Atambua 39 Degrees Celsius: Tokyo Review
Riri Riza’s humanist drama about East Timorese political refugees stars Gudino Soares, Petrus Beyleto and Putri Moruk.
TOKYO - A cloud of bats silhouetted against a mauve-streaked sky in the opening frame sets a poetic tone for Atambua 39 degrees Celsius, the latest collaboration between producer Mira Lesmana and celebrated Indonesian director Riri Riza (Gie, Three Days to Forever). Partially financed through crowd-funding, Riza used local actors and a limited crew to fashion a low-budget digital drama based on real-life stories of East Timorese political refugees living in the perennially steamy West Timorese border town of Atambua.
Following its world premiere in competition at the Tokyo International Film Festival, the sensitively directed and beautifully lensed film, Riza’s eleventh, will screen at the Rotterdam festival in January next year and further festival exposure is assured. The Makassar-born filmmaker is beloved on home turf and, despite having no name actors, Atambua should do well on its November 8 local release, although nowhere approaching the scale of his 2008 box office smash The Rainbow Troops and its sequel The Dreamer (both of which are screening during a retrospective of Riza’s work in the Tokyo festival’s Winds of Asia-Middle East section).
The despair of displaced persons separated from their families is Riza’s primary concern here and a familiar story of hesitant young love plays out against that politically charged backdrop. Set 13 years after East Timor’s 1999 pro-independence referendum which triggered a campaign of violence by pro-Indonesian militias, Atambua opens on scenes of grinding poverty and lives in limbo.
Joao (Gudino Soares) is a young man separated from his mother and sisters since the age of seven, when his father Ronaldo (Petrus Beyleto) took him to live in Atambua following the referendum. He passes time in the dusty marketplace where dogs lie prone in the heat against an ambient thrum of skinny-wheeled motorcycles and incessant tooting.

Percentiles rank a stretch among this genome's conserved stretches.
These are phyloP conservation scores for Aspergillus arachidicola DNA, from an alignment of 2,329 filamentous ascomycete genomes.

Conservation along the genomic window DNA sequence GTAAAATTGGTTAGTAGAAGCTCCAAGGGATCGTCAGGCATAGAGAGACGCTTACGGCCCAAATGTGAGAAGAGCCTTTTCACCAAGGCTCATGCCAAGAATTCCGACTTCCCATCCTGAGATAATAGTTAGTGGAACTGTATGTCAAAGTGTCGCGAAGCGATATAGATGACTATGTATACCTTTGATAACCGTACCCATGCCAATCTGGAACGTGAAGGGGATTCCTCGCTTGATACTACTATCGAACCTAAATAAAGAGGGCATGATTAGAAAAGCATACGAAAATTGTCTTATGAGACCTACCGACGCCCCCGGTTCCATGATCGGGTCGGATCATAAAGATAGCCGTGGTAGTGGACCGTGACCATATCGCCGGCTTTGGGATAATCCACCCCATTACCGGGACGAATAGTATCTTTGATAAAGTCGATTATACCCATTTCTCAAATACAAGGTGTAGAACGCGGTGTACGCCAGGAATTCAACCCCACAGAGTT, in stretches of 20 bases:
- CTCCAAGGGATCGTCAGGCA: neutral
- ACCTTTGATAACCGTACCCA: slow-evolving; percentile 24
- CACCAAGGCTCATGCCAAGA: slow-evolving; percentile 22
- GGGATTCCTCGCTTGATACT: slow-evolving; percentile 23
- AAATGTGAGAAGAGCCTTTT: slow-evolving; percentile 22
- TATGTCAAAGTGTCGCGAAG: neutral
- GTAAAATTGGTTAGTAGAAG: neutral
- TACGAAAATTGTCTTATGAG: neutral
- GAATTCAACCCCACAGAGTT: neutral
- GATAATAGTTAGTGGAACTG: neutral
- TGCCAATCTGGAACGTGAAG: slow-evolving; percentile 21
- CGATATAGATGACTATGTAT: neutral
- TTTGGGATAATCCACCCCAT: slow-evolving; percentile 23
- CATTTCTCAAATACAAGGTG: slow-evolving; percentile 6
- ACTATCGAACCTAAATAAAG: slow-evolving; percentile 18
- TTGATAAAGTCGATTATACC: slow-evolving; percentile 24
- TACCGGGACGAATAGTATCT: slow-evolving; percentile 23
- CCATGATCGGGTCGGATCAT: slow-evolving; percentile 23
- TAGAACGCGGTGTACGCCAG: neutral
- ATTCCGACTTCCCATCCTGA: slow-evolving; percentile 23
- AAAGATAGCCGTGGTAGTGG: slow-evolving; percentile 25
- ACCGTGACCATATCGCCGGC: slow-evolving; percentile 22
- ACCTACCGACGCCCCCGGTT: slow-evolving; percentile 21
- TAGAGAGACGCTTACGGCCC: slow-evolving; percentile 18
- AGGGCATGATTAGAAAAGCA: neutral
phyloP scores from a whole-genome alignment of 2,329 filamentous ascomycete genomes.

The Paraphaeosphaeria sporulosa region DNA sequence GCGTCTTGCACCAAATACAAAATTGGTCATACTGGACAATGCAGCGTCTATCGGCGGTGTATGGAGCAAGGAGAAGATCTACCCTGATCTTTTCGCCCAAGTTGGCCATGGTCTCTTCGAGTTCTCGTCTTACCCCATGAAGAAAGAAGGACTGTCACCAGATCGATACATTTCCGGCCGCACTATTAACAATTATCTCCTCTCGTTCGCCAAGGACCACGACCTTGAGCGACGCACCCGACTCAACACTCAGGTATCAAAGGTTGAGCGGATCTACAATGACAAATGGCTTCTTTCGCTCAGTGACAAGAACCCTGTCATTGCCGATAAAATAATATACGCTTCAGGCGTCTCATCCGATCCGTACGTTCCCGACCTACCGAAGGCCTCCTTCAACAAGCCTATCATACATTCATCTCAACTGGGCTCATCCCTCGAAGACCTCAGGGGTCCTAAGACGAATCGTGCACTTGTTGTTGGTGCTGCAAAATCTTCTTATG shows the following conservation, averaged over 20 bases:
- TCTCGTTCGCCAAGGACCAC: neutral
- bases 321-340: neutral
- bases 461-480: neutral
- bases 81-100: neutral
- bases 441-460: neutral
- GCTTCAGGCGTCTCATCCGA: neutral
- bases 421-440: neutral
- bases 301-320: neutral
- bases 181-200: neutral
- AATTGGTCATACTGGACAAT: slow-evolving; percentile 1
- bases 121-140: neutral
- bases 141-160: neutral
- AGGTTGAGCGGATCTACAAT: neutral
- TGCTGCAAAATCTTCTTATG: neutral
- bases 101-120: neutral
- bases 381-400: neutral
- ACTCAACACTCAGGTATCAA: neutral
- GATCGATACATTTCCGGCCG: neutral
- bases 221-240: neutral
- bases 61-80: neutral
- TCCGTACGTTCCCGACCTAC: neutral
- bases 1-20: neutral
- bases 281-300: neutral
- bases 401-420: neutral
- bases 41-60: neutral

Ronaldo, a bus driver, is drunk more often than not and Joao alternates cleaning up after his father’s binges with listening to a secret stash of audio-taped letters from his mom.
One day a young woman, Nikia (Putri Moruk), catches Joao’s eye as she glides along the street, her red veil wafting out behind her. She has come to Atambua from Kupang to complete the ritual mourning of her grandfather, and the sorrow of marginalization and loneliness unites the two teens. The local actors, speaking in their native Tetum language, acquit themselves well, with Beyleto particularly strong toward the end as the bitterly angry Ronaldo works to make peace with the past.
The central narrative is simple enough and much of the film looks naturalistic, though there’s a lyrical quality to the direction. Gunnar Nimpuno’s cinematography wonderfully captures nature’s harsh beauty and provides a window into the colorful tumult of life in a part of Indonesia that’s often overlooked.
Cast: Gudino Soares, Petrus Beyleto, Putri Moruk
Production company: Miles Films
Writer-director: Riri Riza
Producer: Mira Lesmana
Executive producers: Ignatius Andy, Sendi Sugiharto, Adrian Sitepu
Co-producers: Suzy D. Hutomo, Budy Karya Sumadi, Lala Timothy, Frederica, Budhy Tjahjati Soegijoko
Director of photography: Gunnar Nimpuno
Editor: Waluyo Ichwandiardono
Music: Basri B. Sila
Sales: Miles Films, Jakarta
No rating, 90 minutes